Social media tools have transformed the way Timberview Middle School Principal Carrie Jackson does her job and enhanced the school experience for students, parents, teachers and community members.Now Jackson is sharing her knowledge with educators from around the world since she was named a 2013 Digital Principal by the National Association of Secondary School Principals (NASSP).“There is nothing more important in schools than developing those really strong positive relationships,” Jackson said.Social media can help educators make connections with parents and colleagues when face-to-face meetings are not possible.Jackson shared her experiences with other principals last week through a “webinar,” a live online presentation that allowed participants to view her digital report and post questions.While traditional school outreach methods (websites, newsletters, emails, phone messages and mailers) all have value in transmitting information, they also share the same shortcoming of being one-way communications, Jackson said.Through a school Facebook page and Twitter, Jackson has found ways to have two-way interactions.Jackson and other Timberview officials frequently post photos and notices on upcoming events on the school Facebook page. Parents and others can make comments and ask questions.About a year ago, Jackson started a weekly online meeting via Twitter called #TMSHawkChat. Every Tuesday night while school is in session, Jackson or another Timberview educator moderates an online discussion about a specific topic.Recent Hawk Chats have covered school organizational skills, best apps for education and questions from families of incoming fifth-graders. Anyone on Twitter can follow the discussion and post questions by including #TMSHawkChat.“It’s been a great opportunity to interact with parents I didn’t know personally before,” Jackson said. “Hawk Chat builds a connection with people that we might not otherwise have.”The success of Hawk Chat prompted Jackson and other educators to start a #Keller ISDChat, which occurs at 8 p.m. on Sunday nights.Jackson has chatted with educators from as far away as Australia, but the biggest benefits are to parents.One of the best things about the Twitter chats is that parents can follow the discussion from wherever they happen to be, even from their child’s soccer practice or waiting in the drive-through line at McDonald’s.“It’s huge to be able to check in from wherever, to know that hour is consistently there every week while school is in session,” Jackson said.In addition to Facebook and Twitter, Jackson uses Instagram and Pinterest to connect with families. Most of the followers on Instagram are Timberview students while Pinterest draws a lot of moms.By showing positive interactions online, Jackson wants students to learn responsible online behavior.“I hope they learn to be as kind to one another on social media as they would expect to be in person,” she said.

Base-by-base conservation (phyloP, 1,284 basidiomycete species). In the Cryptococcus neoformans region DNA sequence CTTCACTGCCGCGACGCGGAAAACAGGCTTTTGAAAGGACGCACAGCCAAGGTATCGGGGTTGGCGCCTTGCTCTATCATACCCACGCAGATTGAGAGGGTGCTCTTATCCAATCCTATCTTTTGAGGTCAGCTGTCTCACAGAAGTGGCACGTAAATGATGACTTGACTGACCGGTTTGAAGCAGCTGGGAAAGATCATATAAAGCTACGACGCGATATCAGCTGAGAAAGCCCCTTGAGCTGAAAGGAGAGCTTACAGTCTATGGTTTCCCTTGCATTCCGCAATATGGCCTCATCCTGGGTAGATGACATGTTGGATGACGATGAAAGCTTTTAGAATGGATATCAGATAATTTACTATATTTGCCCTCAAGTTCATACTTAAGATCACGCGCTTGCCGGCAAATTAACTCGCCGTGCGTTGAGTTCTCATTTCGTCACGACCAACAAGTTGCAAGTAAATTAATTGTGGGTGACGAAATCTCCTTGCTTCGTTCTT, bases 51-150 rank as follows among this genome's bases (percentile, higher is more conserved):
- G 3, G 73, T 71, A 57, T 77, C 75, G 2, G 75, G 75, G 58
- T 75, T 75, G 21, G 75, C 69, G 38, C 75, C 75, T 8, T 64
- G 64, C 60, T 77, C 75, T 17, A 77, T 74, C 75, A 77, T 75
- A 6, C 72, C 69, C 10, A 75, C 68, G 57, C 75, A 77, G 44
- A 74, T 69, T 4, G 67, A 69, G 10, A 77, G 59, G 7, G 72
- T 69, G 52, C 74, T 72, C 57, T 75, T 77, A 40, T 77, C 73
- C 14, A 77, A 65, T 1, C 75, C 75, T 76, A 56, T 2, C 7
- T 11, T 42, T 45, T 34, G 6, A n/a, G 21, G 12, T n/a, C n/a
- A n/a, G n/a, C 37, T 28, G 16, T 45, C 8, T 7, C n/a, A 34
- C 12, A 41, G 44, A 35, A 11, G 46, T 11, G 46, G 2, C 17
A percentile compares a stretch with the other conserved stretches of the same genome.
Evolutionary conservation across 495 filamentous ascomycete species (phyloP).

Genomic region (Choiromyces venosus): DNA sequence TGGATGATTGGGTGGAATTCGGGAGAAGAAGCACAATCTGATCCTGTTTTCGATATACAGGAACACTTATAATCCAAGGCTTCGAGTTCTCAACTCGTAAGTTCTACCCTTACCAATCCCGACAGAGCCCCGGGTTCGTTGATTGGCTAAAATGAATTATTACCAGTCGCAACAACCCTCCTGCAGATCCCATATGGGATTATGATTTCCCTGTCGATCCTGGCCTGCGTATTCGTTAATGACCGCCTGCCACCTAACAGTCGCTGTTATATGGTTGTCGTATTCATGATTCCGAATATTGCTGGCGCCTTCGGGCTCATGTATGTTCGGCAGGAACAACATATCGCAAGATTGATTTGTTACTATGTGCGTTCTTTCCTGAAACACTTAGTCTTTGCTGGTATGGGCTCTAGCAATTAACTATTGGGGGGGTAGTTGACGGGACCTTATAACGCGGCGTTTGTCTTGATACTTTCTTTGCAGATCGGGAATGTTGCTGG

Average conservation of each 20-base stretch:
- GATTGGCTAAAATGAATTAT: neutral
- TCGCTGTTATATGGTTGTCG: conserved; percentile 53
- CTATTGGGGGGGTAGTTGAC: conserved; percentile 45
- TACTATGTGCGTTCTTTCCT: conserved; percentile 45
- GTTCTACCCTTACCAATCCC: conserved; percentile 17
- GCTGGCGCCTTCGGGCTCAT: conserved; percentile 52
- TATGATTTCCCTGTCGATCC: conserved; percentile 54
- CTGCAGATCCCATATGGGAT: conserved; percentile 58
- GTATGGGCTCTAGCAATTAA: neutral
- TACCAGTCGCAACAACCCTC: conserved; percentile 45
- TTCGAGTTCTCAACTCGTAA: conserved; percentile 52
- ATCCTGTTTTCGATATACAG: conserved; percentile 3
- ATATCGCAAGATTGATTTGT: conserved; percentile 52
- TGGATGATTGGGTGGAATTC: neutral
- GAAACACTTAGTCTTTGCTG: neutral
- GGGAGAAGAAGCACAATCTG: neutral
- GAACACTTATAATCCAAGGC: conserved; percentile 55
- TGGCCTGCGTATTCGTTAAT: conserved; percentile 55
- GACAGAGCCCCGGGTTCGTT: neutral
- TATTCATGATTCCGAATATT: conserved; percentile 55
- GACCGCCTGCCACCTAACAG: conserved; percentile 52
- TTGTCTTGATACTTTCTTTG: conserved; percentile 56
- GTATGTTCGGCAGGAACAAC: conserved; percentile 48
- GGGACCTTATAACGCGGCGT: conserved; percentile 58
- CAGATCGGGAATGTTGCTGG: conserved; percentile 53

Sandra Engelland, 817-431-2231 Twitter: @SandraEngelland